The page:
Iran General NewsNext 'weapon' against Iran may be gasoline

Next ‘weapon’ against Iran may be gasoline


ImageNew York Sun: With President Bush securing a new round of European sanctions on Iran's banks, he and Congress are looking to additional measures to squeeze the mullahs at the gasoline pump.

The New York Sun

Bush, Congress Look to Sanctions

By ELI LAKE, Staff Reporter of the Sun

ImageWASHINGTON — With President Bush securing a new round of European sanctions on Iran's banks, he and Congress are looking to additional measures to squeeze the mullahs at the gasoline pump.

Legislation is circulating in Congress, backed by the American Israel Public Affairs Committee, that would punish oil traders and transporters that sell refined gasoline to Iran. While the Islamic Republic is one of the world's leading exporters of crude petroleum, the country lacks the refining capacity to turn an estimated 40% of its crude oil into gasoline. Earlier this year, the country saw gas riots after President Ahmadinejad tried to impose gasoline rationing.

American policy will likely hinge on the results of a Department of Energy study examining the effect of such a sanctions regime on the Iranians and world oil markets. It is a softer policy version of a plan to embargo the Iranian import of refined gasoline. An embargo, however would likely push the price of gasoline in America even higher and would plunge America into an open war with Iran.

Rep. Mark Kirk, a Republican from Illinois who requested the study last year, said he was awaiting the results from the Energy Information Administration.

"It is an important study," Mr. Kirk said in a telephone interview. "But its importance can be overstated." Mr. Kirk for more than a year has pressed his colleagues in the House to support a plan that would spur the international community to "quarantine" the refined petroleum Iran sought to import. The legislation, which now has 47 co-sponsors from both parties, was introduced in 2007 as the Iran Sanctions Enhancement Act. Some similar ideas are included in the Iran Counter-Proliferation Act, which is supported by Aipac.

Mr. Kirk said his bill would authorize the American Treasury to approach the underwriters at Lloyd's of London that insure the tankers that service the Iranian market and offer to buy out their contracts. He would also limit or restrict the amount of gasoline Iran would be allowed to import until the Islamic Republic was in compliance with the nuclear nonproliferation treaty and the additional protocol it signed with the International Atomic Energy Agency.

"If we do not take our inspiration from President Kennedy's handling of the Cuban missile crisis, we leave ourselves two options," Mr. Kirk said. "Either we leave this to the United Nations and that is a slow path for Iran getting a nuclear weapon; or the second option is an Israeli attack which is unpredictable and expensive. My inspiration is from President Kennedy's handling of the Cuban missile crisis, which delivered a win for the United States without resorting to military means."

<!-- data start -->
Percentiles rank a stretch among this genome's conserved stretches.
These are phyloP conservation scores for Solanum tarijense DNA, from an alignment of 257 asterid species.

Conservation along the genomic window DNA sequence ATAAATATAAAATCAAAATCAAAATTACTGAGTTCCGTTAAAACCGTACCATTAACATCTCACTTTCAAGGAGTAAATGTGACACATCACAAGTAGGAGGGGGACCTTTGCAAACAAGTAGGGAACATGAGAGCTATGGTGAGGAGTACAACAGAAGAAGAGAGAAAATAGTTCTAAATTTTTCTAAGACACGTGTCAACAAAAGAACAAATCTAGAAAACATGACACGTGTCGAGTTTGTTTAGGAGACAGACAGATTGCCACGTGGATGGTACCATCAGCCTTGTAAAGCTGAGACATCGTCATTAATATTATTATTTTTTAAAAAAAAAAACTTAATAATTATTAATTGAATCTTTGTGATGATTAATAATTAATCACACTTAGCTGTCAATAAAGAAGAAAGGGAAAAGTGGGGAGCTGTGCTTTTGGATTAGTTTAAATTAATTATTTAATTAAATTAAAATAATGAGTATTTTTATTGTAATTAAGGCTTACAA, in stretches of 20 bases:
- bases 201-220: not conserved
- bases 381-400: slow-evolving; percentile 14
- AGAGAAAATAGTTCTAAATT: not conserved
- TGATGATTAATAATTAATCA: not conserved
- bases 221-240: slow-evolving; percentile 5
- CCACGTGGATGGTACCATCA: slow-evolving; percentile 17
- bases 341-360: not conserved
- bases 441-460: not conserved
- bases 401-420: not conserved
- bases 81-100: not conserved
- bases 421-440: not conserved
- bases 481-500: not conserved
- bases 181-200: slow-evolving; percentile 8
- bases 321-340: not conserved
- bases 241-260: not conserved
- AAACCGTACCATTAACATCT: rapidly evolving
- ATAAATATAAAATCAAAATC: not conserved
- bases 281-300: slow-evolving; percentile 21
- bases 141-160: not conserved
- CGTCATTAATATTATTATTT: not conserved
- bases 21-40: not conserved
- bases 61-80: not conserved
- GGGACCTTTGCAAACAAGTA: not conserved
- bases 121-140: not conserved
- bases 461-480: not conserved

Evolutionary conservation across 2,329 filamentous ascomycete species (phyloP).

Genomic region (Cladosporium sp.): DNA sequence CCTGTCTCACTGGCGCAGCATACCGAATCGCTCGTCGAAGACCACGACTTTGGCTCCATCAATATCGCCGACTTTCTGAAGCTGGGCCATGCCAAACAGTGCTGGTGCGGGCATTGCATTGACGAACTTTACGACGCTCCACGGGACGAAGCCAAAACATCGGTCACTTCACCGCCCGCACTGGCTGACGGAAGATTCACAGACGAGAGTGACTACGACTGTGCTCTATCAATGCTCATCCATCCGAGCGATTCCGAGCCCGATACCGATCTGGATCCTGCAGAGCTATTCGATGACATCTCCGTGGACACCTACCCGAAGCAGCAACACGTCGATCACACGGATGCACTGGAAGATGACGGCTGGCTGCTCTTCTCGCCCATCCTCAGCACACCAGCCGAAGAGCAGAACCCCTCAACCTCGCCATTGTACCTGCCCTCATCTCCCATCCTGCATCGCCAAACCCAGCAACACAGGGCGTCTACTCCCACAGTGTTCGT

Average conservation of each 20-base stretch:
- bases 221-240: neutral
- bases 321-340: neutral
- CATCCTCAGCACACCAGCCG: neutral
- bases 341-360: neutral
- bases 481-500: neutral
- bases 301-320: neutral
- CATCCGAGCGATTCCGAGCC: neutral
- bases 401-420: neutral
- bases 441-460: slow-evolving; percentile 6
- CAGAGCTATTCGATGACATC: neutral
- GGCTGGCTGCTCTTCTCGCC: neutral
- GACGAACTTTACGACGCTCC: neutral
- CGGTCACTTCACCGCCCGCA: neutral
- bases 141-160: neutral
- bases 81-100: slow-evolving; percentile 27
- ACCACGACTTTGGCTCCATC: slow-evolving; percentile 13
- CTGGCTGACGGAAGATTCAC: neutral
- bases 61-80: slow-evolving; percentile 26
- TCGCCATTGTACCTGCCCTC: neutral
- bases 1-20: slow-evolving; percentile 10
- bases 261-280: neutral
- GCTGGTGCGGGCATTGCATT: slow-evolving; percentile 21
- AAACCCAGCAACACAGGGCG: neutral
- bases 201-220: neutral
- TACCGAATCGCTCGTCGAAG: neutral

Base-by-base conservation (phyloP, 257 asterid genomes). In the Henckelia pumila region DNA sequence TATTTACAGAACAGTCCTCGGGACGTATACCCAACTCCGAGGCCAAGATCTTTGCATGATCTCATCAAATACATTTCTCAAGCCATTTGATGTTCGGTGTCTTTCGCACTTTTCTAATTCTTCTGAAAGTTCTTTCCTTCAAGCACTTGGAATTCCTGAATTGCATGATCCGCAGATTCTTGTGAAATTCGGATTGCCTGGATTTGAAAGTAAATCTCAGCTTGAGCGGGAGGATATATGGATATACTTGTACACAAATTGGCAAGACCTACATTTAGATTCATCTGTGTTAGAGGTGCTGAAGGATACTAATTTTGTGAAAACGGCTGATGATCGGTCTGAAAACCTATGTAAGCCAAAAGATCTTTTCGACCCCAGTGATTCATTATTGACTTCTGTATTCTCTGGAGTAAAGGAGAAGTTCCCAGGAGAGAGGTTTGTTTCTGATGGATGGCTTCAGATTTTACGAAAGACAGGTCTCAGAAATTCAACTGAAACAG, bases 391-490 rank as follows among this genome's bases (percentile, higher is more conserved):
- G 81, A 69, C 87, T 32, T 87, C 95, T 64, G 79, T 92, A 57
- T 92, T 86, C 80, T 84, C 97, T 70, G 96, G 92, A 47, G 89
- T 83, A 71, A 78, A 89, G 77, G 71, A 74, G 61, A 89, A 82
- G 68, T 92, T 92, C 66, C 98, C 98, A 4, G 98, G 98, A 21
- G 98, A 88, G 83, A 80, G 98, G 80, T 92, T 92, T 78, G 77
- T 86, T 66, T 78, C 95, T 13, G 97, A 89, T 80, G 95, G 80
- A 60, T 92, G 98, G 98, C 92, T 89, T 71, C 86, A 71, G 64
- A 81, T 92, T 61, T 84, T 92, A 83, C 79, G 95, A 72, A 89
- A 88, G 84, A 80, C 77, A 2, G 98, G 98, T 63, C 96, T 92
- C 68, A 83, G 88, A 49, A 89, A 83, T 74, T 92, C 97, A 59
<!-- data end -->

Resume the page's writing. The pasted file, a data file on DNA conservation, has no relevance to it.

Mr. Kirk said that he anticipated the Iranians might respond to his plan by cutting off all petroleum production in protest. "The mullahs have said if you quarantine gasoline sales, they will suspend the sale of oil, but then the Iranian economy implodes even more quickly," Mr. Kirk said. "The markets would look then to the swing producers, particularly Saudi Arabia, to see if they would make up the difference. I think a lot of countries would make up the difference. Remember there is no love lost between the Arab kingdoms and Iran."

President Bush told assembled heads of state at the annual U.S.-European Union Summit in Slovenia, "Iran with a nuclear weapon would be incredibly dangerous for world peace. So we've got to continue to work together to make it clear, abundantly clear, to them that it's their choice to make. They can either face isolation or they can have better relations with all of us if they verifiably suspend enrichment."

A sanctions agreement signed yesterday between the European Union and America includes a clause that states additional measures may be taken if Iran does not, in a verifiable manner, suspend the enrichment of uranium that it began in 2006.

Senator McCain has also said he endorses a policy to target Iran's import of gasoline. "Over a year ago I proposed applying sanctions to restrict Iran's ability to import refined petroleum products, on which it is highly dependent, and the time has come for an international campaign to do just that. A severe limit on Iranian imports of gasoline would create immediate pressure on Khamenei and Ahmadinejad to change course, and to cease in the pursuit of nuclear weapons," he told the annual Aipac policy conference last week.

One senior official on the McCain campaign yesterday said the candidate did not endorse an embargo. "He was not talking about a naval embargo or blockade of Iran," this official said. "A voluntary withdrawal from the Iranian markets of the companies providing gasoline is one option."

The deputy director for research for the Washington Institute for Near East Policy, Patrick Clawson, yesterday said that he favored an approach on the gasoline exporters to Iran that was similar to the pressure the Treasury Department has applied to international banks regarding Iran's banking sector. "The advantage of private companies deciding to withdraw on their own from the Iranian market is that this is not an act of war, but it would have dramatic impact on Iran's economy," Mr. Clawson said.

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